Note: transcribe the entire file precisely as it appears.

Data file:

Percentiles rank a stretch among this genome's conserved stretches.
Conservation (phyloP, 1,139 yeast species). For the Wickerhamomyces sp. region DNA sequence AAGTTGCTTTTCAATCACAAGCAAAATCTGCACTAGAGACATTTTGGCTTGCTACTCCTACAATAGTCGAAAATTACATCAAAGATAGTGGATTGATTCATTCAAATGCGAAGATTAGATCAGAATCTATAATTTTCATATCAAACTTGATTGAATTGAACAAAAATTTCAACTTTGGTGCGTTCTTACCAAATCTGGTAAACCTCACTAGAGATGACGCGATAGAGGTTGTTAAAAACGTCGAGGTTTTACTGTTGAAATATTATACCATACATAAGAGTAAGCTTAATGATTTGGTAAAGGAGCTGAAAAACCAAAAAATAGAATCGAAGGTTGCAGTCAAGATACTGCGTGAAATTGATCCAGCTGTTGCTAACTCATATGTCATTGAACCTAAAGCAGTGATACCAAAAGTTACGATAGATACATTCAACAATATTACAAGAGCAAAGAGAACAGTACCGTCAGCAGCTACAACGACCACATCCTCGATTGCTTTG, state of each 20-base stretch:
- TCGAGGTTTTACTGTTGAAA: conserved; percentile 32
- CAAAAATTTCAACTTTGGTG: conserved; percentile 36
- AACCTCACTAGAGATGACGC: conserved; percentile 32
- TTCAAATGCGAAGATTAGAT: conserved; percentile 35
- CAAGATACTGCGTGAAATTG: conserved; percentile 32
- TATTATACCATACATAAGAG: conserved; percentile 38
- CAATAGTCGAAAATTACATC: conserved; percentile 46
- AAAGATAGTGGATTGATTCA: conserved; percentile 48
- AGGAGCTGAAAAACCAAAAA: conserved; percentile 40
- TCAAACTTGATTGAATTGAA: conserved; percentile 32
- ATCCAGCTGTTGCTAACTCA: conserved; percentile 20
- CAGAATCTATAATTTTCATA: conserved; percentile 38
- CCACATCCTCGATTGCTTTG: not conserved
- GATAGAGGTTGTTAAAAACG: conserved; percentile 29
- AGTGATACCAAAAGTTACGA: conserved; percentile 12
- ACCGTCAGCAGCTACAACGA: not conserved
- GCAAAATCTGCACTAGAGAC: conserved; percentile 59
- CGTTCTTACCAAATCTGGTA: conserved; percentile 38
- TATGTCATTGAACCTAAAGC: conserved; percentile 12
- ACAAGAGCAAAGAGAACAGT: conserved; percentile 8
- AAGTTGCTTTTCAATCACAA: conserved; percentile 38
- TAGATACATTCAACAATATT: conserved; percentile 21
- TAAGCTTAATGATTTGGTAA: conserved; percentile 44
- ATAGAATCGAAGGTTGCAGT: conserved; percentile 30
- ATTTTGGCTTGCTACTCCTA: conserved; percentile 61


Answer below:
Percentiles rank a stretch among this genome's conserved stretches.
Conservation (phyloP, 1,139 yeast species). For the Wickerhamomyces sp. region DNA sequence AAGTTGCTTTTCAATCACAAGCAAAATCTGCACTAGAGACATTTTGGCTTGCTACTCCTACAATAGTCGAAAATTACATCAAAGATAGTGGATTGATTCATTCAAATGCGAAGATTAGATCAGAATCTATAATTTTCATATCAAACTTGATTGAATTGAACAAAAATTTCAACTTTGGTGCGTTCTTACCAAATCTGGTAAACCTCACTAGAGATGACGCGATAGAGGTTGTTAAAAACGTCGAGGTTTTACTGTTGAAATATTATACCATACATAAGAGTAAGCTTAATGATTTGGTAAAGGAGCTGAAAAACCAAAAAATAGAATCGAAGGTTGCAGTCAAGATACTGCGTGAAATTGATCCAGCTGTTGCTAACTCATATGTCATTGAACCTAAAGCAGTGATACCAAAAGTTACGATAGATACATTCAACAATATTACAAGAGCAAAGAGAACAGTACCGTCAGCAGCTACAACGACCACATCCTCGATTGCTTTG, state of each 20-base stretch:
- TCGAGGTTTTACTGTTGAAA: conserved; percentile 32
- CAAAAATTTCAACTTTGGTG: conserved; percentile 36
- AACCTCACTAGAGATGACGC: conserved; percentile 32
- TTCAAATGCGAAGATTAGAT: conserved; percentile 35
- CAAGATACTGCGTGAAATTG: conserved; percentile 32
- TATTATACCATACATAAGAG: conserved; percentile 38
- CAATAGTCGAAAATTACATC: conserved; percentile 46
- AAAGATAGTGGATTGATTCA: conserved; percentile 48
- AGGAGCTGAAAAACCAAAAA: conserved; percentile 40
- TCAAACTTGATTGAATTGAA: conserved; percentile 32
- ATCCAGCTGTTGCTAACTCA: conserved; percentile 20
- CAGAATCTATAATTTTCATA: conserved; percentile 38
- CCACATCCTCGATTGCTTTG: not conserved
- GATAGAGGTTGTTAAAAACG: conserved; percentile 29
- AGTGATACCAAAAGTTACGA: conserved; percentile 12
- ACCGTCAGCAGCTACAACGA: not conserved
- GCAAAATCTGCACTAGAGAC: conserved; percentile 59
- CGTTCTTACCAAATCTGGTA: conserved; percentile 38
- TATGTCATTGAACCTAAAGC: conserved; percentile 12
- ACAAGAGCAAAGAGAACAGT: conserved; percentile 8
- AAGTTGCTTTTCAATCACAA: conserved; percentile 38
- TAGATACATTCAACAATATT: conserved; percentile 21
- TAAGCTTAATGATTTGGTAA: conserved; percentile 44
- ATAGAATCGAAGGTTGCAGT: conserved; percentile 30
- ATTTTGGCTTGCTACTCCTA: conserved; percentile 61